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Question re: UA flight 497

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Question re: UA flight 497

Old 04-05-2011, 12:52 PM
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Default Question re: UA flight 497

In the audio, you hear the pilot or copilot:

"We've lost all our instruments right now, and we're going to need just a PAR"

I only know PAR as precision approach radar, but this wouldn't this require functioning instrumentation on the A320, or are they referring to guidance from ATC? Or is PAR something else? Something something runway?

Thanks -

- Bill
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Old 04-05-2011, 01:36 PM
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Originally Posted by lyron View Post
In the audio, you hear the pilot or copilot:

"We've lost all our instruments right now, and we're going to need just a PAR"

I only know PAR as precision approach radar, but this wouldn't this require functioning instrumentation on the A320, or are they referring to guidance from ATC? Or is PAR something else? Something something runway?

Thanks -

- Bill
A PAR approach utilizes ATC precision radar to monitor the aircraft's progress on the approach. The controller verbally provides instructions to the pilot so basically the controller is shooting the approach and the pilot is just a middleman. All you need are basic instruments and a VHF radio, no onboard nav gear required.

That's not to say it would be easy (unless you were ex-military and had a lot of practice...)
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Old 04-05-2011, 02:10 PM
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Default Gyro vs No-Gyro PAR

Just a guess, but probably a prior-mil slip of the tongue, during the heat of the battle. Very few places (other than Navy) still have PAR radars. He may have meant ASR or simply "I can't see the airport, line me up."

PARs can be done with and without heading reference. It assumes you have at least a standby ADI.

No-Gyro approaches are initiated by the pilot. "I need no-gyro vectors for an (ASR/PAR)." For no-gyro, the controller would say "All turns on final are half-standard rate." (15 degrees of bank in my airplane). Once lined-up on final, the controller would say "Turn left," then would say "Stop turn." Works pretty well with a trained pilot.

Can also be done for ASRs.
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Old 04-05-2011, 02:13 PM
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I don't think I would call the pilots middlemen. The controller tells the pilots when to start and stop turns and descents. As I understand it, they were flying on standby instruments with masks and goggles on with a fairly low ceiling and a late runway change. Short of actually being on fire, this was pretty much a worst case scenario and it sounds like they did any amazing job.
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Old 04-05-2011, 02:29 PM
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You really want to be able to see your VVI/VSI too.,,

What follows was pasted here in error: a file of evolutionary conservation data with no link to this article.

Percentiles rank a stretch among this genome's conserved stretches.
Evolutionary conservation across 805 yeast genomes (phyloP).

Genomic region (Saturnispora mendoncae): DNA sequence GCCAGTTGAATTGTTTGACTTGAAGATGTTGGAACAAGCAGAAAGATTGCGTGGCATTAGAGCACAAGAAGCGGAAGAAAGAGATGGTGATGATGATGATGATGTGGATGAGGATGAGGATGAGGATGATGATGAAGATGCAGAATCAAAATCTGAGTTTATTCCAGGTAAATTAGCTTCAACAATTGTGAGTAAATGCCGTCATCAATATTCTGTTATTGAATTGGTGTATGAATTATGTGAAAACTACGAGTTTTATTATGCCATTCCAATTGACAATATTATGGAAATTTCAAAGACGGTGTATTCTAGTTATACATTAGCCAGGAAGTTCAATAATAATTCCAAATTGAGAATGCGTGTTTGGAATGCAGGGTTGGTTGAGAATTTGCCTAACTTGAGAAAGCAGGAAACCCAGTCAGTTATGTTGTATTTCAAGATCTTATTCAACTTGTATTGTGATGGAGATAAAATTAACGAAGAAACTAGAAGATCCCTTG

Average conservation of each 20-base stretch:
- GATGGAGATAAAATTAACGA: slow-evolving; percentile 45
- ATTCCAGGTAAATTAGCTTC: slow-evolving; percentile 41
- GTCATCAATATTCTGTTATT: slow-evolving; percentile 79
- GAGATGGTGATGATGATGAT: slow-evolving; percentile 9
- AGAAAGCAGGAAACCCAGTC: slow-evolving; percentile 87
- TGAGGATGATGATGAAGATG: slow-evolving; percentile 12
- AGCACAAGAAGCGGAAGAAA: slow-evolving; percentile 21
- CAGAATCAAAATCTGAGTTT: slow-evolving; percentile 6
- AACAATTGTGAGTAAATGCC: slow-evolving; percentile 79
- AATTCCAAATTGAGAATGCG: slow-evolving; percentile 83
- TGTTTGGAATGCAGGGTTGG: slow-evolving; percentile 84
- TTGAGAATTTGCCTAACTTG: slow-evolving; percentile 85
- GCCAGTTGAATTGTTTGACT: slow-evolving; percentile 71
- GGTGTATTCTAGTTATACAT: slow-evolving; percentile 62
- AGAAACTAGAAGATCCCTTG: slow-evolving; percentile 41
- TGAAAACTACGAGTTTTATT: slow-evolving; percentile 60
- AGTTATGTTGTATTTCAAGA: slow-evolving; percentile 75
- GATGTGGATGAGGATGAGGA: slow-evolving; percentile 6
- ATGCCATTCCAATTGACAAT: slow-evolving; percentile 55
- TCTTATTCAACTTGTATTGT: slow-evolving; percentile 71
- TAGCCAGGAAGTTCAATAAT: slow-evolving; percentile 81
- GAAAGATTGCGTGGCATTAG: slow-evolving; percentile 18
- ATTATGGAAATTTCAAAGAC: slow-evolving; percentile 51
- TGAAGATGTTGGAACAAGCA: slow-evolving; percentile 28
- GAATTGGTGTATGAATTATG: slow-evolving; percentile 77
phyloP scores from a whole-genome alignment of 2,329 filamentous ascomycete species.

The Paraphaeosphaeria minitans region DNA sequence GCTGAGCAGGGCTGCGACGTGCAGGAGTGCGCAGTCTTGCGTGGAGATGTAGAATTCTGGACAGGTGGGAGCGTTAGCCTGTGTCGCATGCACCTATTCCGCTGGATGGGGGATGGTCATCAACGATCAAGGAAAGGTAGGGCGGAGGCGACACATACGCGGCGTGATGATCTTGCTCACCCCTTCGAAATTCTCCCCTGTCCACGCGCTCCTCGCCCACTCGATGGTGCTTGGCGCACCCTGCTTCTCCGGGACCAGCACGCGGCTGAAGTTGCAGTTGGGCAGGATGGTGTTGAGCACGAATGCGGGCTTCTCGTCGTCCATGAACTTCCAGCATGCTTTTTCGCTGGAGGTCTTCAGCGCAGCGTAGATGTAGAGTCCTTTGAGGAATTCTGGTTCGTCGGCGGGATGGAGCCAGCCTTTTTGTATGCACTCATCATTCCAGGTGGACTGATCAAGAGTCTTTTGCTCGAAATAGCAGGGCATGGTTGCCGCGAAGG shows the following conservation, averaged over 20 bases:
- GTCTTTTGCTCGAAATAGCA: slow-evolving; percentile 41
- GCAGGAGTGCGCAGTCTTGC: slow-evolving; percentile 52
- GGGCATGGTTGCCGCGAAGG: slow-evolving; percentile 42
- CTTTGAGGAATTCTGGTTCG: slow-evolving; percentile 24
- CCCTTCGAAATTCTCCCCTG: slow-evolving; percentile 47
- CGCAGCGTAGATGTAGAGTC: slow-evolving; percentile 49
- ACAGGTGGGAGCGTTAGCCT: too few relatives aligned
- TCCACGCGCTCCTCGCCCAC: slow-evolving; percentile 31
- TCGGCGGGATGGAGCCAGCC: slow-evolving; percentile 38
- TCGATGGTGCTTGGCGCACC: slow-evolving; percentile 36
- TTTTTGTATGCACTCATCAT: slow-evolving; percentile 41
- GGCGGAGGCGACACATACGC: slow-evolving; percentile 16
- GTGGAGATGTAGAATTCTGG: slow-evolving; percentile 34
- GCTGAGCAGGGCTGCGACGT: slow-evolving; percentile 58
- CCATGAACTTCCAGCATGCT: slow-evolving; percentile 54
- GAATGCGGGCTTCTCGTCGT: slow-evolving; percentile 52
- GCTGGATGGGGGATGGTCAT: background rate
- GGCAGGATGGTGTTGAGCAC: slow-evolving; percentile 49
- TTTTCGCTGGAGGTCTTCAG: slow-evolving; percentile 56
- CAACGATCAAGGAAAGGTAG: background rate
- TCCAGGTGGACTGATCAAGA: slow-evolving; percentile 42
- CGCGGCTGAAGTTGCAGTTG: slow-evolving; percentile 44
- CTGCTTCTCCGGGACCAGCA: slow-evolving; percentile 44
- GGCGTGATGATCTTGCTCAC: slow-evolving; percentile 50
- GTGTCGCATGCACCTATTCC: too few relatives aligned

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Old 04-06-2011, 06:32 AM
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Even going waaaay back, I can't think of a single civilian based PAR or GCA as they used to be called. To my recollection they were only available to civil operations at joint use civil/military airports or military bases for practice if for low approaches only.
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Old 04-06-2011, 07:31 AM
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I think Coast Approach in Southern California used to offer PAR's to everybody who asked (and if they had the resources). I know that I did several PAR's (no-gyro) in the 1980's in a civil aircraft, albeit a USMC flying club plane into now defunct El Toro (NZJ).
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Old 04-06-2011, 07:57 AM
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Originally Posted by TonyWilliams View Post
I think Coast Approach in Southern California used to offer PAR's to everybody who asked (and if they had the resources). I know that I did several PAR's (no-gyro) in the 1980's in a civil aircraft, albeit a USMC flying club plane into now defunct El Toro (NZJ).
But did they offer them to a strictly civil airport? I've never heard of a no-gyro PAR. Is/was there such a thing? I've flown several no-gyro ASR approaches.
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Old 04-06-2011, 08:59 AM
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No, El Toro was a Marine Corps Air Station in southern California. Coast Approach was an FAA facility, on the field at El Toro.

Coast is now an area at Southern California TRACON, located at Miramar Marine Corps Air Station, in San Diego.
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Old 04-06-2011, 10:52 AM
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Originally Posted by TonyWilliams View Post
No, El Toro was a Marine Corps Air Station in southern California. Coast Approach was an FAA facility, on the field at El Toro.

Coast is now an area at Southern California TRACON, located at Miramar Marine Corps Air Station, in San Diego.
Yes, I'm quite familiar with the area. My point is, to my knowledge, PARs are exclusively operated by the military, physically located at an airport and runway specific. So unless it is a joint use airport, there would be no PAR equipment there. So Cal could probably conduct an ASR at any of the LA/San Diego airports for which they have published approach procedures.
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